Tuesday, July 31, 2007

Bergman & Antonioni RIP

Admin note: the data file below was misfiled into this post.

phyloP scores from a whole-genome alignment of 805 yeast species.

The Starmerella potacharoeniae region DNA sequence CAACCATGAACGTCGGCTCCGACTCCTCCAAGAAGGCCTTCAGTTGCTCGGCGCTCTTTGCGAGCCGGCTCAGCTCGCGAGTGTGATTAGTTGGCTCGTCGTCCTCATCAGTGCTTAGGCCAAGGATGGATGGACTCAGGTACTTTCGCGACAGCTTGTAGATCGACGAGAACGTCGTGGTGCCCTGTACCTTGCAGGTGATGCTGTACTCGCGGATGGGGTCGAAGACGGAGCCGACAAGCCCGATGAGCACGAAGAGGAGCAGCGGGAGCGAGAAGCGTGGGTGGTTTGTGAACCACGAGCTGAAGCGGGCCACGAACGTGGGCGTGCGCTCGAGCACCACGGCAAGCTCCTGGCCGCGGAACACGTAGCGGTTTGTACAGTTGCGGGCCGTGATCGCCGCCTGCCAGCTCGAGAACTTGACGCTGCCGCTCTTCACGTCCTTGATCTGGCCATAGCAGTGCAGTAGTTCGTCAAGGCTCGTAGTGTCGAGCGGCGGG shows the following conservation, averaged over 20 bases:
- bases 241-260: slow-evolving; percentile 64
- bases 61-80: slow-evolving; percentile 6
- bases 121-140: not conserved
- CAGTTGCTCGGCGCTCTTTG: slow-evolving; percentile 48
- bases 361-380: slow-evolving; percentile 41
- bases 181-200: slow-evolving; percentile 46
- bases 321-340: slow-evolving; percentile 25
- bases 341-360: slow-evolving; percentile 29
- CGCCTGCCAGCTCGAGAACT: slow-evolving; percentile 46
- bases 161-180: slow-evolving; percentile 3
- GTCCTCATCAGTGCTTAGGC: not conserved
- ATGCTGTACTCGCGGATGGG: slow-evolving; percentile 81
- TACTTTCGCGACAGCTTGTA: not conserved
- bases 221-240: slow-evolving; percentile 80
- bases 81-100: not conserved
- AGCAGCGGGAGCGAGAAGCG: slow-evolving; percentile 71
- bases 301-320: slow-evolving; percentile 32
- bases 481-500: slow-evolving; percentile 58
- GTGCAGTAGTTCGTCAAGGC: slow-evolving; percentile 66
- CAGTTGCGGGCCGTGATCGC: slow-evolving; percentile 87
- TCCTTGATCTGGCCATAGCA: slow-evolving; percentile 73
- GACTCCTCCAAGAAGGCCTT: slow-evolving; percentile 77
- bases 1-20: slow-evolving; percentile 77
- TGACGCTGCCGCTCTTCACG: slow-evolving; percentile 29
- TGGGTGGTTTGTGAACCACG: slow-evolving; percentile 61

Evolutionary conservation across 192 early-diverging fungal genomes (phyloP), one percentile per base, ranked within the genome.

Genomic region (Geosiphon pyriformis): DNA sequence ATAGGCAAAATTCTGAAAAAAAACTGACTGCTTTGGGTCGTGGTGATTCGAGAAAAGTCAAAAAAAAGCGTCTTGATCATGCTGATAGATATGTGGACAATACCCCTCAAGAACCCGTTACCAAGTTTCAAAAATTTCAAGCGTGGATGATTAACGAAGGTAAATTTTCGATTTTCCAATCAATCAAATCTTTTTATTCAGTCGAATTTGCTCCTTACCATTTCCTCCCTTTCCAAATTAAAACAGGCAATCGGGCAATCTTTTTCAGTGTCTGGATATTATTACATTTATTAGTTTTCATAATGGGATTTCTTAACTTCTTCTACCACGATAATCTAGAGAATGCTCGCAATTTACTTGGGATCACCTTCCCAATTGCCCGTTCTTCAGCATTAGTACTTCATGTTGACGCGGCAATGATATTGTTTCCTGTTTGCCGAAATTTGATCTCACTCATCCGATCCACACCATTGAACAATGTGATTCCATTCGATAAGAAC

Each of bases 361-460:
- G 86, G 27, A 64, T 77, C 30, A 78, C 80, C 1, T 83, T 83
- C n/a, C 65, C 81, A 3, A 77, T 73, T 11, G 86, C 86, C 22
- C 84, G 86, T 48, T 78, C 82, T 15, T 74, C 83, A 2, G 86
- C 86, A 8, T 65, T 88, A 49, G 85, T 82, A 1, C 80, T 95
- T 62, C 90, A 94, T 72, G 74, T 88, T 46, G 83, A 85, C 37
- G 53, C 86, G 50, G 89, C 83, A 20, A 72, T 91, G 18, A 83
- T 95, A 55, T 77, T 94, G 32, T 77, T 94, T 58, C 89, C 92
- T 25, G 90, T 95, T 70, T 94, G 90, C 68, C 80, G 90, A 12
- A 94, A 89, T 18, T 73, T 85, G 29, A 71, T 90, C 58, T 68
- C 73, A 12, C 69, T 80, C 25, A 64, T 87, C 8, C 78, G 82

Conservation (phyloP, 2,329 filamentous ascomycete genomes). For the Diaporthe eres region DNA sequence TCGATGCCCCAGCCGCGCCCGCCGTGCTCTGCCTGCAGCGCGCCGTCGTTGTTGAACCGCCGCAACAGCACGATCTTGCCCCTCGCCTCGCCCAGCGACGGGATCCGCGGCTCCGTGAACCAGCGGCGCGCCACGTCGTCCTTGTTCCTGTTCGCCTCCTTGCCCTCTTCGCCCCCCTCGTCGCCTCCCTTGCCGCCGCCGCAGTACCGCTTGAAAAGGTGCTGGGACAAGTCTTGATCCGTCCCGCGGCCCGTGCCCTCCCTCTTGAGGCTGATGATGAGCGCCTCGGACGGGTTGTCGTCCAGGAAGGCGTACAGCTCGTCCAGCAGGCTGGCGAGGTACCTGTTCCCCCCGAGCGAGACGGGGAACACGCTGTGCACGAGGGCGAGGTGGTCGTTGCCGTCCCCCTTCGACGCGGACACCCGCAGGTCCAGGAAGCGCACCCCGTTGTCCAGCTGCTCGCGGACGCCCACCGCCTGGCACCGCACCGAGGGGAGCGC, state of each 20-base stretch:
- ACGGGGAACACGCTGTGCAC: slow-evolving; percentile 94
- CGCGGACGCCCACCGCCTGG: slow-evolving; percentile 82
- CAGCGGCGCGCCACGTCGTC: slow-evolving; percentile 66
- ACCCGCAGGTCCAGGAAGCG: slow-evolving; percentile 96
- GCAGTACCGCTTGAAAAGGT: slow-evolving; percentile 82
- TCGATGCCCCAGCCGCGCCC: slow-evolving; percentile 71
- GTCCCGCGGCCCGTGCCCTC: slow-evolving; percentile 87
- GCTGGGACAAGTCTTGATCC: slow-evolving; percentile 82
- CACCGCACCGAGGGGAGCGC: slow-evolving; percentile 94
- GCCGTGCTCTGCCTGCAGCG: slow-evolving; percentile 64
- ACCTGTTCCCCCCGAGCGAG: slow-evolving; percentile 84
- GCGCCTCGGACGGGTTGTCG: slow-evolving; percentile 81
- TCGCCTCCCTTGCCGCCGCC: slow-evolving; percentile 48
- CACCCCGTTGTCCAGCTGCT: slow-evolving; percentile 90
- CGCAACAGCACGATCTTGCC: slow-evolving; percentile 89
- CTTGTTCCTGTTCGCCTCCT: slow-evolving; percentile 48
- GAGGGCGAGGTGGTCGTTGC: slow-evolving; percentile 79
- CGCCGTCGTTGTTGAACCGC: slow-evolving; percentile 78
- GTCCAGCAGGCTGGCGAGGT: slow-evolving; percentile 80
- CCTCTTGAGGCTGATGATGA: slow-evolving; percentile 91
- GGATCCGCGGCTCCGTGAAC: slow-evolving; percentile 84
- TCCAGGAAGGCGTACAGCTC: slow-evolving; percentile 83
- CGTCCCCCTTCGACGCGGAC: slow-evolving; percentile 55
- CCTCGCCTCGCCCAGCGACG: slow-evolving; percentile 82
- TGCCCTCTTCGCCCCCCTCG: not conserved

I know it sounds macabre, but yesterday evening, after hearing that Ingmar Bergman had passed away at 89, I googled Michelangelo Antonioni with the thought that he must be approaching 100 and would be one of the last living figures from one of the extraordinary eras of international filmmaking. (Jean-Luc Godard would be another.) Then I saw today that Antonioni had passed away as well, at 94. What a tremendous double loss for cinema, and for filmgoers everywhere. Bergman's genius extended for nearly half a century, from the early 1950s all the way to his last film, 2003's TV film Sarabande, while Antonioni's greatest works appeared in a single decade and a half (1960-1975), yet both artists left bodies of work that deeply marked their art, and which their successors must reckon with. Though different stylistically, tonally, compositionally, both Bergman and Antonioni were concerned with the complex contours of human relationships, with people's moral compasses (or lack thereof) in the face of modernity, and with the landscape of spiritual and emotional suffering. The austere vistas and interiors in Bergman's films, matched by his often seething, sometimes raging characters, are hallmarks of his work, especially from the mid-1960s on, but Antonioni's modernist and post-modernist cityscapes, his exquisitely composed interiors, like his sometimes blank but arrestingly beautiful characters in long-shot, could project an equivalent coldness and torment. As with the greatest of their peers, Bergman and Antonioni not only captured, but shaped one of the primary modes of representation of their--our--age. We are lucky that we'll be able to watch their films for years to come.